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CHHA GOSHT: AN ODE TO RUSTIC DELICIOUSNESS

There is something exciting about the good old Chha Gosht that makes it such a gustatory delight; and the perfect showcase of the Pahadi zest for life.


By Madhulika Dash; Picture courtesy Oberoi Wildflower Shimla

If there is one thing that tells history encased in its layers of delicious notes, its food: the one thing that perhaps has traversed more boundaries than the Arab traders. How else does one account for the number of similar sounding, tasting and in some cases inspired dishes across the length and breadth of India. Mountain food being no exception. One dish that tells this story in more nuanced way than the others is the Himachali Chha Gosht. Though rarely heard these days until you ask for it, this Middle Ages delicacy was once a quintessential winter feast found across every home “especially on important celebrations where Chha Gosht is served as a star dish of the evening,” says Chef Mohan Gyani, whose stint at the Oberoi Wildflower Hall, Shimla not only introduced him to the nuances of Himachali cuisine but also to the dish which, says Chef Gyani, is an ode to the tradition of chaas (buttermilk) and the ultimate Pahari dish that showcases the Himachali palate and their penchant of slightly ‘khatta’ khana.”

Interestingly for a dish that has often regaled by writers and foodies alike as the slow food wonder”, Chha Gosht, a shepherd’s food, is a rare find today. Unless one is specifically looking for that dish or is treated to one by one of the sheep raring communities of this region, there is a good chance that one would not know about it at all. This even though Chha Gosht unlike its other meat variants has a humble beginning and is most likely created by the shepherds who had to spend the winters on the snow-capped mountains with nothing more than stowed away meat and buttermilk available for sustenance. So how really did the dish originated? According to old references, Chha Gosht debuted around the same period as the Channa Madra, which was designed on the direction of the then king of Himachal Pradesh who took a liking to a similar dish made with Kashmiri Rajma. The first iteration of the dish like many other was possibly a one pot meal made by the Gaddi tribe of Dhauladhar for the herders, who worked through the day and wanted something hearty to suit their raging appetite. The way it was made back then when the tastemakers available was the wild ferns was throwing in the toughened meat in a pot full of fresh buttermilk and left to slow cook for hours. This form of cooking not only added that distinct tanginess to the dish, but also tenderized the meat so it could be gnawed off the bone.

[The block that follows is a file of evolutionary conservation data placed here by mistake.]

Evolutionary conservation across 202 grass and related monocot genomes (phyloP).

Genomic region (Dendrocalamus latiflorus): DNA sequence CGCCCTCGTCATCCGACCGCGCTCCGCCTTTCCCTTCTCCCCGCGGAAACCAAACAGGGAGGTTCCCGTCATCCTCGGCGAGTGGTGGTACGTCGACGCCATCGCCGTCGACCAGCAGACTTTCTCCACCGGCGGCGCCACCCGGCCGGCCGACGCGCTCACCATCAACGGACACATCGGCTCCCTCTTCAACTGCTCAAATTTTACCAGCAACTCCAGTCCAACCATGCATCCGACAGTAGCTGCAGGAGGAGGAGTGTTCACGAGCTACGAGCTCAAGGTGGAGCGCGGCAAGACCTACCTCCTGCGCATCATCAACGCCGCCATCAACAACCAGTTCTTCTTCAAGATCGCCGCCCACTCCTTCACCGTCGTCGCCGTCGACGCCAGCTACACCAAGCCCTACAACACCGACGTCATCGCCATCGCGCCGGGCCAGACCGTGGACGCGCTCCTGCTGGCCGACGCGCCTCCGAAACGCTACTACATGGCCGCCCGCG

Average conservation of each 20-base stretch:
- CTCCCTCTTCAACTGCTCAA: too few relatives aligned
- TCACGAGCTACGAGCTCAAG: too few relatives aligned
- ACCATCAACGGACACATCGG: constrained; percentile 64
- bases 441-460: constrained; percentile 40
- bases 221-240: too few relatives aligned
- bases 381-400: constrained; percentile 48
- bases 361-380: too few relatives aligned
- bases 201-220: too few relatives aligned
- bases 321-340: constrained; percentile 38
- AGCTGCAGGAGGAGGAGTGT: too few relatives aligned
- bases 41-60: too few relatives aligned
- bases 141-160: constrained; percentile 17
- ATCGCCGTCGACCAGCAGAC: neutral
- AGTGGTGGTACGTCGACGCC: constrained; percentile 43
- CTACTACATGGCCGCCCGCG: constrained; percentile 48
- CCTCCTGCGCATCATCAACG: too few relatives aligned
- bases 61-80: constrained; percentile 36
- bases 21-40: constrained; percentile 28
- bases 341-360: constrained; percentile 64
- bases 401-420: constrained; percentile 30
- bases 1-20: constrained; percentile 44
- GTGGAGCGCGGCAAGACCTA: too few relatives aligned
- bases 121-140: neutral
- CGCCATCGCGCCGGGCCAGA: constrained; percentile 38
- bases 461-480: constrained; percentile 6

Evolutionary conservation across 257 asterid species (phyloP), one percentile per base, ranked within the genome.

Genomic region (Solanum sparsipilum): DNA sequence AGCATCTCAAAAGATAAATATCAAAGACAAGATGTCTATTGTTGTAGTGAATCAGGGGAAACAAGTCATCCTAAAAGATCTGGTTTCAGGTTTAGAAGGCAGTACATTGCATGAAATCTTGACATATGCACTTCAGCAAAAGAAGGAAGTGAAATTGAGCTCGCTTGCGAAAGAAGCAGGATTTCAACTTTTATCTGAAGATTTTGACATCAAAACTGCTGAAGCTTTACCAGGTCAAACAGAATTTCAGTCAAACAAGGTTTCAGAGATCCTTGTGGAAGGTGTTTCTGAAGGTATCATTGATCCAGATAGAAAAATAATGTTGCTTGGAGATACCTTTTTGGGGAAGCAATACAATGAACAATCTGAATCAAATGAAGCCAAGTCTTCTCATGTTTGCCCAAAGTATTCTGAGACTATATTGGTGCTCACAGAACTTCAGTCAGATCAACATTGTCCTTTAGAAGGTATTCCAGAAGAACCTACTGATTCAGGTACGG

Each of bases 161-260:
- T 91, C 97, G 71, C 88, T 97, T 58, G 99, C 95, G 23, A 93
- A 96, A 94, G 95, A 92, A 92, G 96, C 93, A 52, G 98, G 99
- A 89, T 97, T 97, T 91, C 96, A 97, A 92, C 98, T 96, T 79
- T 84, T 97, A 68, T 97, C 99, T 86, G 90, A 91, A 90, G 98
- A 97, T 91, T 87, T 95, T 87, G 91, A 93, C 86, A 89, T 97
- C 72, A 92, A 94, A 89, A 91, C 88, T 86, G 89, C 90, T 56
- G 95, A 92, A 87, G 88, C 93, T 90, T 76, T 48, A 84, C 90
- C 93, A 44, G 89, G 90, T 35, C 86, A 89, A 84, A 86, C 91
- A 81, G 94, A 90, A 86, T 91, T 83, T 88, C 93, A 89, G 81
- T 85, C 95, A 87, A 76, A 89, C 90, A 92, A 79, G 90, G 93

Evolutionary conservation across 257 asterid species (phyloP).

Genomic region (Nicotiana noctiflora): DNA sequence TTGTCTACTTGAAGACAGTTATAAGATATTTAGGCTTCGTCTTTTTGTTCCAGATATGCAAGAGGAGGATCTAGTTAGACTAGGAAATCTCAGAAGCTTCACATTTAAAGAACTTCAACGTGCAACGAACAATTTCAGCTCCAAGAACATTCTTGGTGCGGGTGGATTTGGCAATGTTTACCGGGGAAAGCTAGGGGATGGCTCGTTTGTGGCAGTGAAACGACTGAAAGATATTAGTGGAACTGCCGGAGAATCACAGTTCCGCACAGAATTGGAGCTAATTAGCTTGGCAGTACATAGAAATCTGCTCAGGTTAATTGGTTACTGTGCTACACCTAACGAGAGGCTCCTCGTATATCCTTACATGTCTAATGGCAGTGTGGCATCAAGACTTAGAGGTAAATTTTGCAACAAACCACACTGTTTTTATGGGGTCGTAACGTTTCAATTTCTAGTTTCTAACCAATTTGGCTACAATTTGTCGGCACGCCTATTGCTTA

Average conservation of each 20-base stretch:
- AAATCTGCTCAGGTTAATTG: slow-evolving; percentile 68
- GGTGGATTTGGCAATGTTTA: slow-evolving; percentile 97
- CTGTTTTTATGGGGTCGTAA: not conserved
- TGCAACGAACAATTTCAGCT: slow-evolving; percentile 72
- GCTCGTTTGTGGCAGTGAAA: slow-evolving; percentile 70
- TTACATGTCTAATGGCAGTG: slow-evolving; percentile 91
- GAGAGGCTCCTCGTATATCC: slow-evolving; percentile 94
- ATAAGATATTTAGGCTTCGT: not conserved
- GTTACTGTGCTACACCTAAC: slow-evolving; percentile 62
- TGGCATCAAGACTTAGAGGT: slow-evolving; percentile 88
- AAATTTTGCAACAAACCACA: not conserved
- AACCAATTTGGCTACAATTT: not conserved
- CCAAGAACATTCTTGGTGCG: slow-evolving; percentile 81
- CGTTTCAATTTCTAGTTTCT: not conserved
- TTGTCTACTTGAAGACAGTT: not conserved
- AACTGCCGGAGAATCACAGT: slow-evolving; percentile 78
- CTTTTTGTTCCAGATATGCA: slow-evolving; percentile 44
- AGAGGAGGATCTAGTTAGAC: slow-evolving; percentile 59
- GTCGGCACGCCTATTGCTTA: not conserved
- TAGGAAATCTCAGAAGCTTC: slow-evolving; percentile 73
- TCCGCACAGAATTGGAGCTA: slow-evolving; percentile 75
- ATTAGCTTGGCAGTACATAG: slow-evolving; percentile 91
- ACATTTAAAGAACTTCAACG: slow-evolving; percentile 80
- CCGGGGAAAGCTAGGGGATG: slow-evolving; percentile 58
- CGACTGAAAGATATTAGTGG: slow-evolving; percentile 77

What separated this Gosht from its other brethren Chamba Gosht that gets its name from the Chamba hills and used curd instead of buttermilk, is the magical spice trio of bay leaf, coriander and hing.  With trade routes opening and the change of power, Chha Gosht evolved as it started getting influenced both from the Mughal and Dogri style of cooking and adding flavour layers. Result, Chha Gosht which was earlier a meat dish with a nice tarty, aromatic gravy to be had with rice or wiped clean with sidku now was peppered with spices like the cardamom, pepper, and the Mughal court essential, the garlic and onion paste. The outcome was that Chha Gosht, which earlier was yakhni style in proximity, transformed into this curdled gravy with bright yellow couture - a benchmark of the meat well cooked. As a matter of fact, it the little bubble pockets (signs of a curdled curd) is what today separates a good Chha Gosht from the one that has been inspired.

The beauty of Chha Gosht, says Gyani, who still follows the century old recipe of making it, “is that it takes its characteristics from every single ingredient that is used to make the dish – the snow dew moistened wood, the narrow neck cookware, the spice (which is often slightly roasted and thrown into the marination) and even the piece used. And this is a reason why it is still a sought after dish, though only a few can make it because of the time and precise technique involved in making it.” An authentic Chha Gosht is made from the chest and leg portion of a lamb – which are the toughest meat on the goat and needs deep tenderising – and can be a little leathery for first timers, even when cooked as directed. But if you stake preference is medium rare with a good old rum to go with it, then Chha Gosht in all its rustic charm makes for the perfect meal – with of course a serve or two of sidku!